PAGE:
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First manned launch to Mars! This story by BBC News Online science editor Dr David Whitehouse

Nasa

The best time for the first manned mission to Mars will be in 2014, says James Longuski of Purdue University in the US.

This is because the position of the planets will provide an escape route back to Earth in the event of an accident.

Because of an alignment of Earth, Mars and Venus, a so-called gravitational slingshot manoeuvre would take astronauts to Mars and, if needed, bring them home safely.

According to Professor Longuski, the emergency flight path would only be possible if the spacecraft was launched within a few days of 14 January 2014.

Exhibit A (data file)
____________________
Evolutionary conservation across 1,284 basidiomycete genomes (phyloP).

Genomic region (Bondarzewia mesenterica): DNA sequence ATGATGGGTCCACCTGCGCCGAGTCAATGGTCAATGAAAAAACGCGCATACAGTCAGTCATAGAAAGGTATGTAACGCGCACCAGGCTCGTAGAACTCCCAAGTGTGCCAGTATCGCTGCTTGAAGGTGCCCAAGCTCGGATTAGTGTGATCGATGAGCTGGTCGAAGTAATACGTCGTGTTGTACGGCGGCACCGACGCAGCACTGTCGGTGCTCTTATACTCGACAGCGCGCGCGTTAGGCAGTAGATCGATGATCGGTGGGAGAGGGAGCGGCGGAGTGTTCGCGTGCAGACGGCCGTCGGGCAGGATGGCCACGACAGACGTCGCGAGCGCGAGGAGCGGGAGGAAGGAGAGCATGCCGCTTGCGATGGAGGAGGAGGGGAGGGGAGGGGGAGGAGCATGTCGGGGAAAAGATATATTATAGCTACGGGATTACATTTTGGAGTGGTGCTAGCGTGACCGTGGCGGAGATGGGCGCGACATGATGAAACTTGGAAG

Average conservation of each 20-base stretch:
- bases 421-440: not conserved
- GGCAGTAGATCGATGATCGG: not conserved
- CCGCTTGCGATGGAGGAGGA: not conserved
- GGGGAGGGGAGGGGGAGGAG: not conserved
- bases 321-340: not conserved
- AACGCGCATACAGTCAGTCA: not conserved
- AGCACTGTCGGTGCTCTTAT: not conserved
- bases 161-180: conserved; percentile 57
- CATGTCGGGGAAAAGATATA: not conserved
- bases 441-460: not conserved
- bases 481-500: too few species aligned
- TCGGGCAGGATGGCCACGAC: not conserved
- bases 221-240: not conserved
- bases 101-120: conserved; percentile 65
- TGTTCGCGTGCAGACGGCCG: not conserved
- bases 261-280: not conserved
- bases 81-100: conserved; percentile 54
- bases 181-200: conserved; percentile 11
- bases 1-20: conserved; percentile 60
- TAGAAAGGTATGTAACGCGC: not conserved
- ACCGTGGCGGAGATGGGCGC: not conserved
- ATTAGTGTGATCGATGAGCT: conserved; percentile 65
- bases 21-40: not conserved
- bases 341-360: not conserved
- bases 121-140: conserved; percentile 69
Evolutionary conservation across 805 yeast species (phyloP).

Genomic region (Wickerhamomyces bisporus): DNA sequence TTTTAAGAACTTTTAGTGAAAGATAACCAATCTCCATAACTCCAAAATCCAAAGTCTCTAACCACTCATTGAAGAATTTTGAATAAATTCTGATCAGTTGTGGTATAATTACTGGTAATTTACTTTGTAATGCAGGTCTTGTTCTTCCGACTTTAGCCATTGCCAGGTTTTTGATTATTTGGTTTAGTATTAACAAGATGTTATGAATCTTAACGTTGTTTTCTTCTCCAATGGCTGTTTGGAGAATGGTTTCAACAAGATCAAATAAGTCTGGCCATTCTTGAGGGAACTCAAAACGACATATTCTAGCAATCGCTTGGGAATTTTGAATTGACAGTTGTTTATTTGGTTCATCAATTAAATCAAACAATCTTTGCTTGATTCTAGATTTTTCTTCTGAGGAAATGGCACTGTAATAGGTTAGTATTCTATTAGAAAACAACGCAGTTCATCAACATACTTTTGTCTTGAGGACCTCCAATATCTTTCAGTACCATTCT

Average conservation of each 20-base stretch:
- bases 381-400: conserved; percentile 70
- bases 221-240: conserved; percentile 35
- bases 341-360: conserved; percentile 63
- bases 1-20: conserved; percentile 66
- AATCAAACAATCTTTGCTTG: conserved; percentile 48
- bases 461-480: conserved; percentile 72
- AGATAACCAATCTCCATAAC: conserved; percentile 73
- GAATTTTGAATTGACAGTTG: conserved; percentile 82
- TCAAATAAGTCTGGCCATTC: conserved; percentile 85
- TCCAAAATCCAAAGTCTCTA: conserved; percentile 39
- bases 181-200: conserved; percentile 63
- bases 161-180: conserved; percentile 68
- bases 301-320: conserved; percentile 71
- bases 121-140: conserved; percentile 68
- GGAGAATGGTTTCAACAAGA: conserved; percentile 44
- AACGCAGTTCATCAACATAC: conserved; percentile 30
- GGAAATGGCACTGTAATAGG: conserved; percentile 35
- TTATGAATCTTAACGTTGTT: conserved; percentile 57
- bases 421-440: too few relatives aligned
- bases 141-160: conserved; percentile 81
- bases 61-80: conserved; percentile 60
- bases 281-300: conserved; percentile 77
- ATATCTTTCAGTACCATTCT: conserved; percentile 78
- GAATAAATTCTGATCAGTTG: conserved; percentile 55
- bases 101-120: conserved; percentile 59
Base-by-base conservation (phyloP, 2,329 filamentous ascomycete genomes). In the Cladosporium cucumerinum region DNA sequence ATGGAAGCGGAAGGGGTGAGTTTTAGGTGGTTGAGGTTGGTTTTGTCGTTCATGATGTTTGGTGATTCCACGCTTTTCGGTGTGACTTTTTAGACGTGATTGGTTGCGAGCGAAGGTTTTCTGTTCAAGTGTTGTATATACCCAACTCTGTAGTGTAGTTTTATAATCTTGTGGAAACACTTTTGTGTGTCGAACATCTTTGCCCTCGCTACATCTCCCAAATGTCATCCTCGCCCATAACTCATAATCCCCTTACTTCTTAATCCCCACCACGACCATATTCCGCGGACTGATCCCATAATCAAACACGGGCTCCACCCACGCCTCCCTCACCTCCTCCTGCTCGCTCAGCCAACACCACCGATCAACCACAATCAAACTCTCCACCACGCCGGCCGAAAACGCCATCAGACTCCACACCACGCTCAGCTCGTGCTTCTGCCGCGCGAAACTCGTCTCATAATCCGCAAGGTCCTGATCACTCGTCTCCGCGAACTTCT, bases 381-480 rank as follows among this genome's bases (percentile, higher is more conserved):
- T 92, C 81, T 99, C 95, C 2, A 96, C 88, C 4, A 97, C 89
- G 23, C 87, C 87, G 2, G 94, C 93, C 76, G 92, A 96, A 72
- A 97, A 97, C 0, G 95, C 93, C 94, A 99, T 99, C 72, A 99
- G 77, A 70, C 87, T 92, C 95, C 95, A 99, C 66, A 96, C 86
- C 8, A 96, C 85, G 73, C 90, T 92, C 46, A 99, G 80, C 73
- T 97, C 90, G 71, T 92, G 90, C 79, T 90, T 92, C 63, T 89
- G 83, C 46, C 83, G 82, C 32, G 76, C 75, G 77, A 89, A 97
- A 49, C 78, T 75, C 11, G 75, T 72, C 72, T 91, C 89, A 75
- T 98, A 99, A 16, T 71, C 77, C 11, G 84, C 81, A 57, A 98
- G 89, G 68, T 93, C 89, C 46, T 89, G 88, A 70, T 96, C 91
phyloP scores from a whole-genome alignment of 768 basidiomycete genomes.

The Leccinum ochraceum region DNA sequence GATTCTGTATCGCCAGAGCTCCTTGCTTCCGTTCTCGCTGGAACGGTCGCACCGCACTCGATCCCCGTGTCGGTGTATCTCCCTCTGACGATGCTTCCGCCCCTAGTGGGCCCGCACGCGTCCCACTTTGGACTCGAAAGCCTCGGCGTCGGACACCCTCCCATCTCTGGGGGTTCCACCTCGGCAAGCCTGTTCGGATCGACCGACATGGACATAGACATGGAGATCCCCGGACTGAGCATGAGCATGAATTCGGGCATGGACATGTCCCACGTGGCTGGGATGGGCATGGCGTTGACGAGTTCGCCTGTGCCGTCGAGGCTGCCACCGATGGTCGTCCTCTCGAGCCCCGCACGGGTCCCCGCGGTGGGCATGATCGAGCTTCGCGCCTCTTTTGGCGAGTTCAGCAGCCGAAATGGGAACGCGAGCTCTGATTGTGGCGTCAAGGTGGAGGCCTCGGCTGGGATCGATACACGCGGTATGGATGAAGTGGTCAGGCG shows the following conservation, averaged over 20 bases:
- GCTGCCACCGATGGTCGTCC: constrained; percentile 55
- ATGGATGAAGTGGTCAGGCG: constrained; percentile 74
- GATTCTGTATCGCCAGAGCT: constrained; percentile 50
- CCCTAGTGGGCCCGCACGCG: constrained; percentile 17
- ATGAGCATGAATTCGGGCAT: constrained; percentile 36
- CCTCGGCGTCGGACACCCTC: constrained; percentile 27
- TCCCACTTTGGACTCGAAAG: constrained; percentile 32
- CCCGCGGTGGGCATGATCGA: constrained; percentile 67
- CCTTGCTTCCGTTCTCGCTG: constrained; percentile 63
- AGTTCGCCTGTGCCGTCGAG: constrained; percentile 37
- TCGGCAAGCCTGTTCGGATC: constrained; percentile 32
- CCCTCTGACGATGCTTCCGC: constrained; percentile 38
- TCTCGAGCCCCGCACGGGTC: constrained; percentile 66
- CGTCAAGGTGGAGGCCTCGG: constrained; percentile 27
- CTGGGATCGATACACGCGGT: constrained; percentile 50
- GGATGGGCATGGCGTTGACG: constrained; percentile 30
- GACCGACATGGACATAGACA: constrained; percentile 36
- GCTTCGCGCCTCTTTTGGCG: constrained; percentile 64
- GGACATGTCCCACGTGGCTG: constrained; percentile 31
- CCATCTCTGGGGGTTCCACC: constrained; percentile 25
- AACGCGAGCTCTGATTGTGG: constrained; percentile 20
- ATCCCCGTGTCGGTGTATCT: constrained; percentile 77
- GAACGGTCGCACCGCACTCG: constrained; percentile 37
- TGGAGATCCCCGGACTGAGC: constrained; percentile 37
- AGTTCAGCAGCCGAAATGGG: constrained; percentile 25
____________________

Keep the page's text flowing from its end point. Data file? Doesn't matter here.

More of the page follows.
Via Venus

Orbital calculations show that no similar escape option exists for at least a decade before or after 2014. This means that astronauts might be forced to attempt a landing on Mars even if their spacecraft became crippled in an accident on the way to Mars.

"This trajectory is remarkably fortuitous as it does not exist for many years prior to or after the 2014 date," Professor Longuski said.

Nasa has also identified 2014 as a possible launch date for the first human mission to Mars in a 1997 study.

Professor Longuski discovered that the safest route to take would be one that permitted a quick return trip, via Venus, in case of an accident that forced the Mars landing to be aborted.

If that happened, the Martian gravity would change the spacecraft's trajectory, hurling it toward Venus, where another gravity assist would return the spacecraft back to Earth.

The gravity assist would allow a safe return to Earth even if the spacecraft's main rocket engine failed, Professor Longuski said.

Currently, Nasa has small-scale studies but no plans for a manned mission to Mars. Many experts say that it is too late to organise a mission in 2014. But the advantages of that date may force Nasa to look again at manned flights to Mars

Link to BBC News